selecting at least one heating condition from among a non-dimensional pulse time of said pulse laser point heat source, a non-dimensional distance of said pulse laser point heat source from said tip of said crack, and a non-dimensional heating area so that a ratio of non-dimensional stress intensity factor to temperature takes just or approximately a maximum value,

wherein said ratio of non-dimensional stress intensity factor to temperature is defined by 2K_{1}/{αET(πW)}, said non-dimensional pulse time is defined by 4κt/W^{2}, said non-dimensional distance is defined by D/W, and said non-dimensional heating area is defined by R/D. where α is a linear thermal expansion coefficient of said strip, κ is a thermal diffusivity of said strip, E is a modulus of longitudinal elasticity of said strip, T is an increased temperature of a heating point of said strip, t is a pulse time of said pulse laser point heat source, W is a width defined as a distance between a cleaving-intended line and a side edge of said strip, R is a radius of a beam spot of said pulse laser point heat source, and D is a distance of a center position of said beam spot of said pulse laser point heat source from a tip of said crack of said strip; and

cleaving the strip by applying the pulse laser point heat source onto said strip under the selected heating condition.

12. The method as claimed in claim **6**, wherein 4κt/W^{2}≦10, and R/D≧0.3.

13. The method of claim **11**, wherein the selected heating condition is the non-dimensional pulse time of the pulse laser point heat source.

14. The method of claim **11**, wherein the selected heating condition is the non-dimensional distance of the pulse laser point heat source from the tip of the crack.

15. The method of claim **11**, wherein the selected heating condition is the non-dimensional heating area.

16. A method of cleaving a strip of a brittle material along a predetermined cleaving line by applying a pulse laser point heat source onto said strip of said brittle material to locally apply a thermal stress in the vicinity of a tip of a crack of said strip, the method comprising the steps of:

selecting at least one heating condition from among a non-dimensional pulse time of said pulse laser point heat source, a non-dimensional distance of said pulse laser point heat source form said tip of said crack, and a non-dimensional heating area so that a ratio of non-dimensional stress intensity factor to temperature takes just or approximately a maximum value, wherein said ratio of non-dimensional stress intensity factor to temperature is defined by 2K_{1}/{αET(πW)}, said non-dimensional pulse time is defined by 4κt/W^{2}, said non-dimensional distance is defined by D/W, and said non-dimensional heating area is defined by R/W, where α is a linear thermal expansion coefficient of said strip, κ is a thermal diffusivity of said strip, E is a modulus of longitudinal elasticity of said strip, T is an increased temperature of a heating point of said strip, t is a pulse time of said pulse laser point heat source, W is a width defined as a distance between a cleaving-intended line and a side edge of said strip, R is a radius of a beam spot of said pulse laser point heat source, and D is a distance of a center position of said beam spot of said pulse laser point heat source from a tip of said crack of said strip; and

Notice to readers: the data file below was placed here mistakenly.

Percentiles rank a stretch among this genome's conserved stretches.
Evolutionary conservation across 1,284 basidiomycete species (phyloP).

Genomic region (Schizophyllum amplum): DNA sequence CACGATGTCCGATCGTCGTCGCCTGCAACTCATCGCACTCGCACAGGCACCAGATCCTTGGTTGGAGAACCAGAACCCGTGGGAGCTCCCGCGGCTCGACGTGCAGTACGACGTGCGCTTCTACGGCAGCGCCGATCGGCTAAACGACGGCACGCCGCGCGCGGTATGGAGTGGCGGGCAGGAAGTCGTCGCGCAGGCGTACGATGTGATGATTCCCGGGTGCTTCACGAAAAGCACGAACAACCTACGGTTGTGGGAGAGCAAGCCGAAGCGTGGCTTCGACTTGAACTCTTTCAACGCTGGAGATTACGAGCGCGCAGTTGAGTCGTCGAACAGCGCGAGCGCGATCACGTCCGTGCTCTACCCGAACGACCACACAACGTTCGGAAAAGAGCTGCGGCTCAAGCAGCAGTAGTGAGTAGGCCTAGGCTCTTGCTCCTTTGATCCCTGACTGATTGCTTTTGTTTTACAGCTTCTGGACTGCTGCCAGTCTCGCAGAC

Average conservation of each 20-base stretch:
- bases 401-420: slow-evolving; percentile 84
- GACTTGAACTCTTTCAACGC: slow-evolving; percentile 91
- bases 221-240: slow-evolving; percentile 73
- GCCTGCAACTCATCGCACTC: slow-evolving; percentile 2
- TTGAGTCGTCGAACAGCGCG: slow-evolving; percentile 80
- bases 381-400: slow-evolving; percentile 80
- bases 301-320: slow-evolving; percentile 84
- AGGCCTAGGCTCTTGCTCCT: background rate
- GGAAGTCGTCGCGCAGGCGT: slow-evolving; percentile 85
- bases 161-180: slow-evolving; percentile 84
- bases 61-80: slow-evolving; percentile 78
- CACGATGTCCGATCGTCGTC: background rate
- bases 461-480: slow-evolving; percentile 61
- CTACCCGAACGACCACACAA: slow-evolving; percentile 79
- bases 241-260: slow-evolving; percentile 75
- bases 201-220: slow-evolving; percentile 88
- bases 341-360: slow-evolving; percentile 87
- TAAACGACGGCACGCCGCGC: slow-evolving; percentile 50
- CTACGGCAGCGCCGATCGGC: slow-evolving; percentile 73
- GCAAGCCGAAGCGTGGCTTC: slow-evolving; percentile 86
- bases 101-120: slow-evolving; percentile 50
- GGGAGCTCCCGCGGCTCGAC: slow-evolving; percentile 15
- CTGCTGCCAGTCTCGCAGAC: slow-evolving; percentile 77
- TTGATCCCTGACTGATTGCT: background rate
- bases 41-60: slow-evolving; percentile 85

cleaving the strip by applying the pulse laser point heat source onto said strip under the selected heating condition.

17. The method as claimed in claim **16**, wherein 4κt/W^{2}≦10, and 0.3≦R/W≦1.0.

18. The method of claim **16**, wherein the selected heating condition is the non-dimensional pulse time of the pulse laser point heat source.

19. The method of claim **16**, wherein the selected heating condition is the non-dimensional distance of the pulse laser point heat source from the tip of the crack.

20. The method of claim **16**, wherein the selected heating condition is the non-dimensional heating area.

Description

The present invention relates to a method of cleaving a brittle material using a point heat source which is capable of providing a thermal stress to the brittle material.

As conventional methods of cutting a brittle material such as semiconductor wafers, ceramic wafers and glass substrates, a dicing method and a scribing method have generally been known. The dicing method is carried out by use of a diamond blade. The scribing method is carried out by forming a crack on a surface of the wafer and then applying a mechanical stress to the wafer to cut the wafer along the scribing lines.

The above conventional methods have disadvantages in cutting the material on which electric circuits are formed. The above conventional methods allow generation of micro-cracks or particles.